The charter for Installation Partnership XXI was signed by Rock Island Arsenal; Headquarters, U.S. Army Industrial Operations Command (IOC); the Armament and Chemical Acquisition and Logistics Activity; the Rock Island element of the Armament Research, Development and Engineering Center; and the Army Materiel Command's Installation and Services Activity. The Army War Reserve Support Activity is also expected to join the partnership. Other local organizations, such as the Defense Megacenter at Rock Island, have joined in a supporting role.
The purpose of the partnership is to "jointly promote and optimize leading strategic and tactical logistics products, processes and services in support of the . . . Force XXI initiative. This will be a mechanism which will allow the 21st century soldier to know what is available. . . on this installation." The partnership will integrate new technologies and ideas and ensure that soldiers are provided with the best items and services.
The Arsenal will be a "one-stop shop" for the logistics needs of combat soldiers by centralizing technologies, capabilities, and information. Call the IOC Plans, Analysis, and Evaluation Office at (309) 782-5292 or DSN 793-5292 for more information.
All Army food management information system (AFMIS) sites in the continental United States will have converted to the Department of Defense subsistence prime vendor (SPV) program by the end of July. SPV replaces the traditional military system of food procurement and storage with contracts with commercial food vendors.
Since January, 16 PV sites have been transitioned to the SPV program using software known as PV+ rather than the conventional PV software used in 1996. PV+ is an interim measure that implements the policy decision to exclude produce items from PV contracts. Instead, fresh fruits and vegetables are ordered from a Defense Subsistence Office (DSO) designated by the Defense Personnel Support Center (DPSC). DSO's provide the same direct-delivery, 48-hour minimum order and ship time service that is required of PV's. The PV+ software modifications apply to the AFMIS and DPSC's SPV interpreter (SPVI) system.
PV+ will be used until the new subsistence total order and receipt electronic system (STORES) is tested and implemented. STORES will incorporate in AFMIS and SPVI the capability to catalog, order, and receive fruits, vegetables, eggs, and bakery and dairy items from multiple Government or commercial sources of supply.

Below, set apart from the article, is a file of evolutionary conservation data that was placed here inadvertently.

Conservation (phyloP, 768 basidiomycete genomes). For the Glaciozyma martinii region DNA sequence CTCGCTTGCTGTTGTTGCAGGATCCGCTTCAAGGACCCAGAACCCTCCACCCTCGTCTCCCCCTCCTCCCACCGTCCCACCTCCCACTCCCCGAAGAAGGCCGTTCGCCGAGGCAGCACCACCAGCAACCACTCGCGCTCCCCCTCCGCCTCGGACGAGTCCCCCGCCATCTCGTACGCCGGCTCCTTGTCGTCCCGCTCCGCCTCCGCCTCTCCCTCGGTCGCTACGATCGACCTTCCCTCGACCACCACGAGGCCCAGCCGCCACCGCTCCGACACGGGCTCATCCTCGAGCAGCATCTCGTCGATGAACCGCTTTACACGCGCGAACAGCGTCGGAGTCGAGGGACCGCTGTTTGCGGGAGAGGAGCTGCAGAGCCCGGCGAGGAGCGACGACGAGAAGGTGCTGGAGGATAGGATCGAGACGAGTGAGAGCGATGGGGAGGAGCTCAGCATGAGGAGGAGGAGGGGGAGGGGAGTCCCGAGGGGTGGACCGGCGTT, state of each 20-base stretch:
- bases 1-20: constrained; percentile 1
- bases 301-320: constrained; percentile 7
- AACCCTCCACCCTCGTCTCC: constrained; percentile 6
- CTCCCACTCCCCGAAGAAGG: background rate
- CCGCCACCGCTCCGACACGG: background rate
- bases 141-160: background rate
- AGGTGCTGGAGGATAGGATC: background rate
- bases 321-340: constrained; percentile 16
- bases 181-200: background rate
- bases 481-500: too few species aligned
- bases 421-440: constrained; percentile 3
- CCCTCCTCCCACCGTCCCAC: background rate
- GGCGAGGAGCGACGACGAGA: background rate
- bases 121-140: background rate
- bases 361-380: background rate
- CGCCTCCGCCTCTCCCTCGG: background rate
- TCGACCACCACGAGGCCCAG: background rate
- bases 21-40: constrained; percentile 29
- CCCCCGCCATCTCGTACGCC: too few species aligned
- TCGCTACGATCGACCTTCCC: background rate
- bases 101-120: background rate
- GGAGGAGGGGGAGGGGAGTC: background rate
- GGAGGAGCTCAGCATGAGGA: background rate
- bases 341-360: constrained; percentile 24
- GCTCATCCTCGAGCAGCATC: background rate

STORES testing should be completed by late summer, with backfill to conventional PV and PV+ sites beginning shortly thereafter. SPV will be implemented with the new STORES software at sites in Alaska, Hawaii, Europe, Korea, and the Caribbean. There are 52 AFMIS sites worldwide.
Tobyhanna Army Depot, Pennsylvania, received the Secretary of the Army's Environmental Award for Recycling (industrial installation category) for the third consecutive year. Also, a depot employee received the Secretary's individual award for recycling, and the depot won second place for Pollution Prevention and Environmental Quality (industrial installation category).
Tobyhanna's recycling coordinator, C. J. Penwell, said the depot won the recycling award by increasing the amount of waste material sent to recycling facilities, educating the work force about recycling, performing outreach programs for the local community, implementing innovative recycling techniques, and reducing the risks to the environment.
Abdeslem Houmina won the individual award for recycling by finding more efficient and cost-effective ways to load wood and cardboard. The weight of the bales of corrugated cardboard increased from 32,000 pounds to 45,000 pounds per truckload. He implemented a program for recycling scrap wood to make shipping crates and pallets. Tobyhanna buys the remanufactured pallets at $4.50 each, compared to $20 each for new pallets.
Tobyhanna won the pollution prevention award primarily because of improvements in its environmental protection program. The depot adopted a new hazardous materials management program to reduce the number of hazardous materials used. Stage II vapor recovery nozzles were installed on gas tanks that will recover 2,000 pounds of gas vapors per year and recycle them back into the main fuel tank. The depot also began partnering efforts with several companies to increase employee familiarity with the latest technologies of pollution control.